The famous winter Geminid meteor shower will take place in mid-December, marking the biggest meteor shower of the year. According to NASA, the Geminids will peak on the night of December 13 and early in the morning of December 14.
Basic information about the Geminid meteor shower
Origin: 3200 Phaethon (meteor)
Activities: from December 4 to December 17 each year
Maximum frequency: 120 striae/hour
Hot Spot: Gemini (Gemini)
Meteor speed: 35 km/s
A Geminid “fireball” appearing over Murmansk, Russia. Author: Yang Sutie
The Geminids (Gemini) meteor shower is considered one of the most “splendid” meteor showers of the year with bright, fast-moving and massive meteor streaks. This year, it is estimated that the frequency can reach more than 100 meteors per hour. However, if you are in a place with light pollution, this frequency will decrease significantly.
According to NASA, the best time to view the Geminid meteor shower is around 2 a.m. local time. The high moon will set after midnight, so this meteor shower will not be affected by moonlight.
The Geminid meteor shower appears in the sky over Heilongjiang Province, China. Author: Jeff Dai
THE ORIGIN OF MEET RATING
The Geminid meteor shower originates from the debris of asteroid 3200 Phaethon. This asteroid has an orbital period around the Sun of 1.4 years. Sometimes it will approach the Earth (at a safe distance) and sometimes very close to the Sun, somewhere inside the orbit of Mercury, only 0.15 astronomical units (AU) from the Sun, this which is equivalent to approximately 22.5 million km.
Simulation of the orbit of asteroid 3200 Phaethon. Source: Phys.org
Debris that wanders through space and prepares to enter the Earth’s atmosphere is called meteorite (meteoroids). Upon entering the Earth’s atmosphere, they burn up and are called meteor (meteor), and if they reach the ground, they are called meteorite (meteorite).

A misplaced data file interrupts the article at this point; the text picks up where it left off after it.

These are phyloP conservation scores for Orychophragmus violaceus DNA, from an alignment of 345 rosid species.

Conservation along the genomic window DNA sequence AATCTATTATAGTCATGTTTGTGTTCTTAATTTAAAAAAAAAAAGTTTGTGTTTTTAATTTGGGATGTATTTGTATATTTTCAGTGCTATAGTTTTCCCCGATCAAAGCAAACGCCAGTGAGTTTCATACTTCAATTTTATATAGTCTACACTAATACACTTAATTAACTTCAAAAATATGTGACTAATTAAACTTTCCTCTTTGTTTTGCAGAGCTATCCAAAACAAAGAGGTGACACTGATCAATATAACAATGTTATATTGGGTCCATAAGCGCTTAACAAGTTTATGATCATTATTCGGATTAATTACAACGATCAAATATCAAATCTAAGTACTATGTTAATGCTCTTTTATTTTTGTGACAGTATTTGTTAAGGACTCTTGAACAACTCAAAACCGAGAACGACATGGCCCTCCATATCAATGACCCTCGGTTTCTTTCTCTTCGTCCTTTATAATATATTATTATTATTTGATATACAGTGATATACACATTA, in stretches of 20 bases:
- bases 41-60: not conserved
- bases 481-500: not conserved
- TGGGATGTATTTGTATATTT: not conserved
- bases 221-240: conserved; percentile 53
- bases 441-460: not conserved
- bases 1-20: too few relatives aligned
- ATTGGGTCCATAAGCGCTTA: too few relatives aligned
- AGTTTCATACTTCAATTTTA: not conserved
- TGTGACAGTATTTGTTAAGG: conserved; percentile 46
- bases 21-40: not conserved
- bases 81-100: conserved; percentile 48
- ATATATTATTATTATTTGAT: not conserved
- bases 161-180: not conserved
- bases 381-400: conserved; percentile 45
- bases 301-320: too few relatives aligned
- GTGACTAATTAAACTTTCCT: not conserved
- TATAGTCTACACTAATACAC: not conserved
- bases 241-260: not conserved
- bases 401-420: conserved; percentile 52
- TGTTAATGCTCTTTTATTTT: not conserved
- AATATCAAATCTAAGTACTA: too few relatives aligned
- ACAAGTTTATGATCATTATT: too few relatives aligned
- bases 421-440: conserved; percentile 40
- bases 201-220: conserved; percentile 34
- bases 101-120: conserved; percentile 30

The Geminid meteor shower has been known for over 100 years. According to data, the first recorded sighting was in 1883, in the Mississippi River region of the United States. Since then, the Geminid meteor shower has been more active and has become the best meteor shower of the year. Indeed, over the past few decades, Jupiter’s gravity has pulled debris from asteroid 3200 Phaethon – the source of the meteor shower – closer to Earth.
GUIDELINES FOR COMMENTS
The meteor shower typically peaks around 2 a.m. local time at each location, but you can also see it earlier, as early as 9 or 10 p.m. the day before.
Like the name Geminids, meteors often appear from the constellation Gemini (Gemini). This constellation will rise in the east from dusk, peak at 2 a.m., and then drop in the west.
The constellation Gemini and the location of the Geminid meteor shower in the sky. However, you don’t need to find a constellation. Source: Phys.org
Although meteors tend to appear from the constellation Gemini, they can also appear from anywhere in the sky. For best results, you should look around Gemini to see meteors with longer “tails” as they pass. If you look directly at the constellation Gemini, you will not see the complete process from the appearance until the end of the meteor.
Observe the Geminid meteor shower without telescopes or binoculars, entirely with the naked eye. Find an open space away from electric lights, ideally in a completely dark area. Remember to bring blankets and warm clothes as it gets cold at night. And don’t forget to let your eyes adjust to the dark for about 20-30 minutes, then watch!
Reference NASA, Space and Earthsky